'The statute upon which the indictment is founded only describes the general nature of the offense prohibited, and the indictment, in repeating its language without averments disclosing the particulars of the alleged offense, states no matters upon which issue could be formed for submission to a jury.'

As to the sufficiency of the second count:

In this count it was charged, in substance, that Keck 'did knowingly, willfully, and unlawfully, and with intent to defraud the revenue of the United States, smuggle and clandestinely introduce into the United States, to wit, into the port of Philadelphia,' certain 'diamonds' of a stated value, which should have been invoiced, and duty thereon paid or accounted for, but which, to the knowledge of Keck, and with intent to defraud the revenue, were not invoiced nor the duty paid or accounted for.

Two objections were urged against this count: First, that diamonds, under the law then in force, were on the free list, and hence not subject to duty; and, second, that if all diamonds were not on the free list, at least some kinds of diamonds were on such list, and the count should therefore have specifically enumerated the kinds or classes of diamonds which were subject to duty by law.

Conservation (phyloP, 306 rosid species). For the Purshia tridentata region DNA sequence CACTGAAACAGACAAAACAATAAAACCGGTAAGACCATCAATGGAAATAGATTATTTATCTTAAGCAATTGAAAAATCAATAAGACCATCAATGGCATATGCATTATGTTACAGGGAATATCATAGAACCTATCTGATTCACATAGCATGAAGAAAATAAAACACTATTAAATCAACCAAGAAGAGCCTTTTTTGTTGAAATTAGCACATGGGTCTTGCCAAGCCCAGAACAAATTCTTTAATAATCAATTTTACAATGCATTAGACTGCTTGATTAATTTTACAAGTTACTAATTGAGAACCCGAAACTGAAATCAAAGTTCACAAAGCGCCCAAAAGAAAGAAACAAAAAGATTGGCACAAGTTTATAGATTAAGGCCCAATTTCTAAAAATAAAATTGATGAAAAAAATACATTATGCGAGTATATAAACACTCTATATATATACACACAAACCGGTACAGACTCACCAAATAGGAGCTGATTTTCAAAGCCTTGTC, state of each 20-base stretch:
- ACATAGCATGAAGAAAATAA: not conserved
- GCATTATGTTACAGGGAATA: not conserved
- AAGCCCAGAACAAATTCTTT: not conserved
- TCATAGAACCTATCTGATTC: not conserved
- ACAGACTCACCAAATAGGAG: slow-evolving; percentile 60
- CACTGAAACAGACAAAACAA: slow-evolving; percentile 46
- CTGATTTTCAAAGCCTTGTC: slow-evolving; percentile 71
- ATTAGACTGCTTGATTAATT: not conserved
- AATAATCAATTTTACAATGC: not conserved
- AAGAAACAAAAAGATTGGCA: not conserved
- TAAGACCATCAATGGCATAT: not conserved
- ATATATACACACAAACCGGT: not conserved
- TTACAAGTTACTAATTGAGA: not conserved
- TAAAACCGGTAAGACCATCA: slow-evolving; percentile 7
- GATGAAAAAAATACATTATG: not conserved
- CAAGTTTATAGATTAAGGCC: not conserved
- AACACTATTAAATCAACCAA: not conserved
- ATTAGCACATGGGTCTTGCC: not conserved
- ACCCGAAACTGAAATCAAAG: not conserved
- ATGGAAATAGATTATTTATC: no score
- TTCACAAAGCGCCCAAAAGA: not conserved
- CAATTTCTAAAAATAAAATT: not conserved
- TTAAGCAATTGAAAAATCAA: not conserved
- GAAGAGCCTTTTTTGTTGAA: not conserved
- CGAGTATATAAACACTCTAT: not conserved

With respect to the first objection, counsel for plaintiff in error contends that all diamonds were free of duty, because of the following provision contained in the free list of the tariff act of 1894, to wit:

'Paragraph 467. Diamonds; miners', glaziers', and engravers' diamonds not set, and diamond dust or bort, and jewels to be used in the manufacture of watches or clocks.'

Paragraph 338 imposes duties as follows:

'Precious stones of all kinds, cut but not set, 25 per cent, ad valorem; if set, and not specially provided for in this act, including pearls set, 30 per cent. ad valorem; imitations of precious stones, not exceeding an inch in dimensions, not set, 10 per cent. ad valorem. And on uncut precious stones of all kinds, 10 per cent. ad valorem.'

It is apparent that it was not the intention of congress to put one of the most valuable of precious stones on the free list, while all others were made dutiable. The word 'dia monds,' which is but the commencement on paragraph 467, was plainly designed as a heading, for convenient reference, and the semicolon following should be read as though a colon.

The other ground of objection to the second count is con- trolled by the decision in Dunbar v. U. S., 156 U. S. 185, 15 Sup. Ct. 325. In that case, paragraph 48 of section 1 of the tariff act of 1890 provided that opium containing less than 9 per cent. of morphia, and opium prepared for smoking, should be subject to a duty of 12 cents per pound. Counts charging the smuggling of 'prepared opium, * * * subject to duty by law, to wit, the duty of twelve cents per pound,' were held to sufficiently describe he smuggled goods. Here, as in the Dunbar Case, the words of description made clear to the common understanding what articles were charged to have been smuggled; and for that reason we hold the objection just considered to be without merit.

Was the conviction under the second count of the indictment proper?